Sara Vaughn Speaks on Indoor Championships Athlete Atmosphere, 3000m Controversy
by Jon Gugala
Just after her third-place finish in the women’s 3,000-meters final at the 2014 USA Indoor Track and Field Championships, Sara Vaughn was preparing to leave the track for her warm-down when USATF officials instructed her not to leave because she “might be affected” by the petition going on. It was at this time, Team USA Minnesota coach Dennis Barker says, that Alberto Salazar had filed a petition for the disqualification of Gabe Grunewald, the winner of the race, for interference.
So Vaughn stayed. Ten to 15 minutes later, she says, USATF officials told her the Salazar petition wasn’t going to go through and that it was OK for her to leave the track because nothing was going to change.
“That’s the last I heard of it,” she says, “until, of course, Twitter blew up last night.”
In events that they have not yet commented on, USATF overturned its previous ruling, disqualifying Grunewald, and then judging against her favor in two subsequent appeals. Barker and Grunewald’s agent have vowed to file a section nine arbitration petition to USATF on Monday if she is not reinstated.
Vaughn says since the news broke of Grunewald’s disqualification, she has texted with Grunewald to say that her thoughts are with her, and asking Grunewald to let her know what she could do to help. “[Grunewald’s] obviously very upset [and] kind of feels like there’s not much she or anyone can do,” she says.
As far as the national team selection, Vaughn says that when USATF officials came up to her and told her to stay in the area pending the initial appeal by Salazar, Vaughn told them she didn’t have the IAAF World Indoor Championships standard. USATF officials then looked at the results list, and said, “Oh, well then it would be Jordan [Hasay, fourth in initial results]. Let’s go find her and get her through team processing.”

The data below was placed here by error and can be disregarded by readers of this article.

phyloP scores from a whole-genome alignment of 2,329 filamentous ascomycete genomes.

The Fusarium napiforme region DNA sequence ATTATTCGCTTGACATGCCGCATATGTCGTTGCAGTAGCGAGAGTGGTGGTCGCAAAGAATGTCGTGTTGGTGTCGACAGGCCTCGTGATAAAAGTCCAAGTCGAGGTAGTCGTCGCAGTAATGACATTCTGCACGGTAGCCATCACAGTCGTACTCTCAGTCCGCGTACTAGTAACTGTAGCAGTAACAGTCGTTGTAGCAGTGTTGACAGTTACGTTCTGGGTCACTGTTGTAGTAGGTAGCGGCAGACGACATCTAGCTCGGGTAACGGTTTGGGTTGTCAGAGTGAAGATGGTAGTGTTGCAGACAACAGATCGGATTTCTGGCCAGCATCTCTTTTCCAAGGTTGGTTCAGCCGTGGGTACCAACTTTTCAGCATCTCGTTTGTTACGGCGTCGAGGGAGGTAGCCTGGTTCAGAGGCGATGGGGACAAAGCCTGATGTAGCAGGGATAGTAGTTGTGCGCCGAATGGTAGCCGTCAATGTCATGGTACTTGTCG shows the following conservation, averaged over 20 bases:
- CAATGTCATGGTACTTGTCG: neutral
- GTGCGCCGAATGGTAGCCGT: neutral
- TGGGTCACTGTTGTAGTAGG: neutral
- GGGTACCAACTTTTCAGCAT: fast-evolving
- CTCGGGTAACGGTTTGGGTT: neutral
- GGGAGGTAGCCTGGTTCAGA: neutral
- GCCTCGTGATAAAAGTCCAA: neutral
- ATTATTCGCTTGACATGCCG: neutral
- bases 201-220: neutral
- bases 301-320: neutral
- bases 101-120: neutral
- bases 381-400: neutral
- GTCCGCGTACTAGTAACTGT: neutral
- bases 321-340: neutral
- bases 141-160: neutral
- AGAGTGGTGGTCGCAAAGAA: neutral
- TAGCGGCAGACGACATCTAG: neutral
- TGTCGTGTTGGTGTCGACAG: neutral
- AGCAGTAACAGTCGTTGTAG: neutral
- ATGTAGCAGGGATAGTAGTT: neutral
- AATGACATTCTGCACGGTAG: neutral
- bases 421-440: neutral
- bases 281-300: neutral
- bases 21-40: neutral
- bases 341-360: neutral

Vaughn says she doesn’t know if Hasay actually went through team processing or not.
At the time of this writing (8:45 a.m. MST on Sunday), Vaughn has still not been contacted by USATF officials since their initial request she stay at the track before her warm-down, and she remains in possession of her third-place medal, which would be upgraded to runner-up if the disqualification of winner Gabe Grunewald stands.
USATF has not released the official results, but the official timing company lists Grunewald as a “DQ” in the unofficial results, with Rowbury, initially runner-up, credited with the win (http://branchsportstech.com/2014_Meets/indoor/02-21-USATF/Result-Track.php?EN=6&RN=1&ST=Pending&D=2). Grunewald’s coach Dennis Barker and agent Paul Doyle both confirmed on Saturday evening that Grunewald had been disqualified.
USATF has not returned multiple requests for a statement.
“If everything is confirmed, I’ll have a medal swap,” Vaughn says. “But I’m not going to make an effort to go clear that up. [USATF] can come find me if they need to.”
Vaughn says the atmosphere among the athletes in Albuquerque is hushed. “Beyond the people who are brave enough to tweet something, I don’t know,” she says, but assumes that many will voice their opinions later today at the track.
“A lot of people are in a position of wanting to just focus on their races today,” she says. “It’s kind of a tough spot to be in when even if you might feel one way about Gabe’s race and her result, you came here to race.”
When asked if some of the hushed tones are because of the threat of USATF retaliation, she says, “I don’t know if I would call it intimidation, but there’s definitely hesitation. You have to think how stirring things up might you affect you getting into a future race or a future sponsorship deal.”
I spoke with one prominent athlete on Saturday evening off the record, and he said the same, saying he can’t be as vocal as he’d like until after his final today for fear of retaliation by USATF.